Training. But why?

Today we had clear blue sky as I set off for my ride. I’d decided to ride 5 non stop laps of the Healey Nab red graded trail. It requires concentration to keep the pace even, during around one hour of hard riding. I would have to gradually increase the effort I was putting in and hence also increase the pain it was causing me! Of course pain also has it’s benefits since it releases endorphins, complex chemicals which give you the kind of high which is unique to hard exercise. Apparently it’s very similar to the effects of morphine, which is something I’ve thankfully never been in such pain to require.

So why should I push myself rather than just going out for an enjoyable ride? 2 reasons, really. Firstly, the harder I push myself on a ride, the more satisfied I’m likely to feel afterward, having had an endorphin high and assured myself that exercise is good for me. Secondly, I want to ride the Mary Towneley Loop (MTL) next year, a 47 mile circuit with 6,500 feet of climbing. Today I rode only 10.74 miles with 1,237 feet of ascent in a little over 90 minutes. That appears to be less than a quarter of the riding of the MTL but the Nab has an intensely twisty trail, not the long, open riding which the MTL will offer. I hope I will be able to average a much better speed than the mere 6.8 mph which I managed today or the route will take me almost 7 hours. I hope to be able to beat 6 hours on the day.

I really enjoyed today’s ride. I took a very standard route to the far side of the hill and started to time my laps as soon as I met the red trail. For this reason Strava wasn’t going to time my first half lap to the trail head or my last half lap from the trail head to my start point. I could see from my stop watch that my lap times were quite similar. The 4 Strava red route times were 11 minutes 12 seconds, 11 mins 24, 11 mins 15 and 11 mins 25, a range of only 13 seconds. In fact the 2 longer times can be explained away. On the first longer lap I got stuck on a slippery step up and must have lost 10 seconds. The other longer time coincided with me needing to stop to do a small bit of maintenance. The gear changing seemed a little vague so I decided to do a quick stop whilst riding a slow part only to find that the rear wheel axle was loose. I tightened it up securely and carried on. This must have taken 15 seconds so maybe my last lap would otherwise have been my fastest, by a small margin. The first 2 laps were easy but by lap 3 I was feeling the effort. Not only were my legs feeling it but I noticed myself running off line on the corners as the mental effort took it’s toll. I tried to concentrate on keeping my lines accurate but I could tell my riding was becoming erratic. I noticed that I was more jerky in the steering and just didn’t feel so dialed in to the trail. Obviously, dropping the pace wasn’t an option! This could add an element of danger to a ride, though it’s perhaps less of a concern on the MTL, which has very little technical riding.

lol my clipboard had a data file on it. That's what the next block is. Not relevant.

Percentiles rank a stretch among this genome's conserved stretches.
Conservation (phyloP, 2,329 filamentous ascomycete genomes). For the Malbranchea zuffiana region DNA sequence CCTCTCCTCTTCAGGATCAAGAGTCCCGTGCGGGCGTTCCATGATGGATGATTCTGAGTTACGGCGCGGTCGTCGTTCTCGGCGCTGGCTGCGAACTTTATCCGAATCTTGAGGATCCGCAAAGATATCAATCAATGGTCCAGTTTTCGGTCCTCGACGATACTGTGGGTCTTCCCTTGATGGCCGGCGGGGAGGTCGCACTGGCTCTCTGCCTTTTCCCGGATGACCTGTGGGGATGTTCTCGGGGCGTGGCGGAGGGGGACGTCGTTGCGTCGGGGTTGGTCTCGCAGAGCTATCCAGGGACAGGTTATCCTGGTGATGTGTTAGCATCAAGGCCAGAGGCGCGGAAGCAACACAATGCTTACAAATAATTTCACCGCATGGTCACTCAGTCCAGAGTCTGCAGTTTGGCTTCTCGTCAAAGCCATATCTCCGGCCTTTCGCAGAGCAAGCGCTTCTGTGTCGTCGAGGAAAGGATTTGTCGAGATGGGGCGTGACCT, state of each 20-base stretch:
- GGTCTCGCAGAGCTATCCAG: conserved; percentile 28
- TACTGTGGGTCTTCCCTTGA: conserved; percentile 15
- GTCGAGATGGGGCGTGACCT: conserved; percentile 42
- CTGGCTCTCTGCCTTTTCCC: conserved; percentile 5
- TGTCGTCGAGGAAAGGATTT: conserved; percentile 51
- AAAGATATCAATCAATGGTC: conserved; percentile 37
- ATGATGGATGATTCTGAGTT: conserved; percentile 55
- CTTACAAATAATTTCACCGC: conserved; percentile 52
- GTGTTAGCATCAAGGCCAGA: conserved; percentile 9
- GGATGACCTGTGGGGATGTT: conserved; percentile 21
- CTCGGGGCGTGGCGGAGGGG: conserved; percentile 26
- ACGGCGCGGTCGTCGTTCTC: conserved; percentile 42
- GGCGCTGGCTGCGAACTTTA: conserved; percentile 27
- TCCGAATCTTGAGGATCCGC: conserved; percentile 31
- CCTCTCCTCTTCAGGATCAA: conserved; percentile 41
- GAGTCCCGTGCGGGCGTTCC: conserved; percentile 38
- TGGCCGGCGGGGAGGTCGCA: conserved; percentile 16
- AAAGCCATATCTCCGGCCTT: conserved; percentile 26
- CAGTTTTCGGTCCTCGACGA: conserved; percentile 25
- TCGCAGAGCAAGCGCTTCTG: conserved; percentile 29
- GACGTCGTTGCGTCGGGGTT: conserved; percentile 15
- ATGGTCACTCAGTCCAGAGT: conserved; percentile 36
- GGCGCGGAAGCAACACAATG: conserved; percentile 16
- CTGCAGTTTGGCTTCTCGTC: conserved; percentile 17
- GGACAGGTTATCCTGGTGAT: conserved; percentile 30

I was very pleased to see that my laps were consistent though I might have found a sixth lap far more challenging to maintain the pace. After a road downhill on the way home, which allowed me a short rest, I still felt to have plenty of energy left. I was probably overdue some food by this time and I’ve found on previous long rides that it’s essential to feed to keep the energy up. I finished my 5 laps in 57 minutes and 47 seconds and will try to do a similar ride around once a week going in to the new year. A valid reason to train is good news if I continue to enjoy it as much as I have today.

One thought on “Training. But why?

  1. Good work on those lap times!

    I train mostly because I enjoy it – but also to maintain a level of fitness where I am able to enjoyably knock out 100km road rides or a couple of hours off road without struggling. I’m faster than some, but there’s always going to be many faster than me and I’m cool with that. Enjoy the ride! 🙂

    Liked by 1 person

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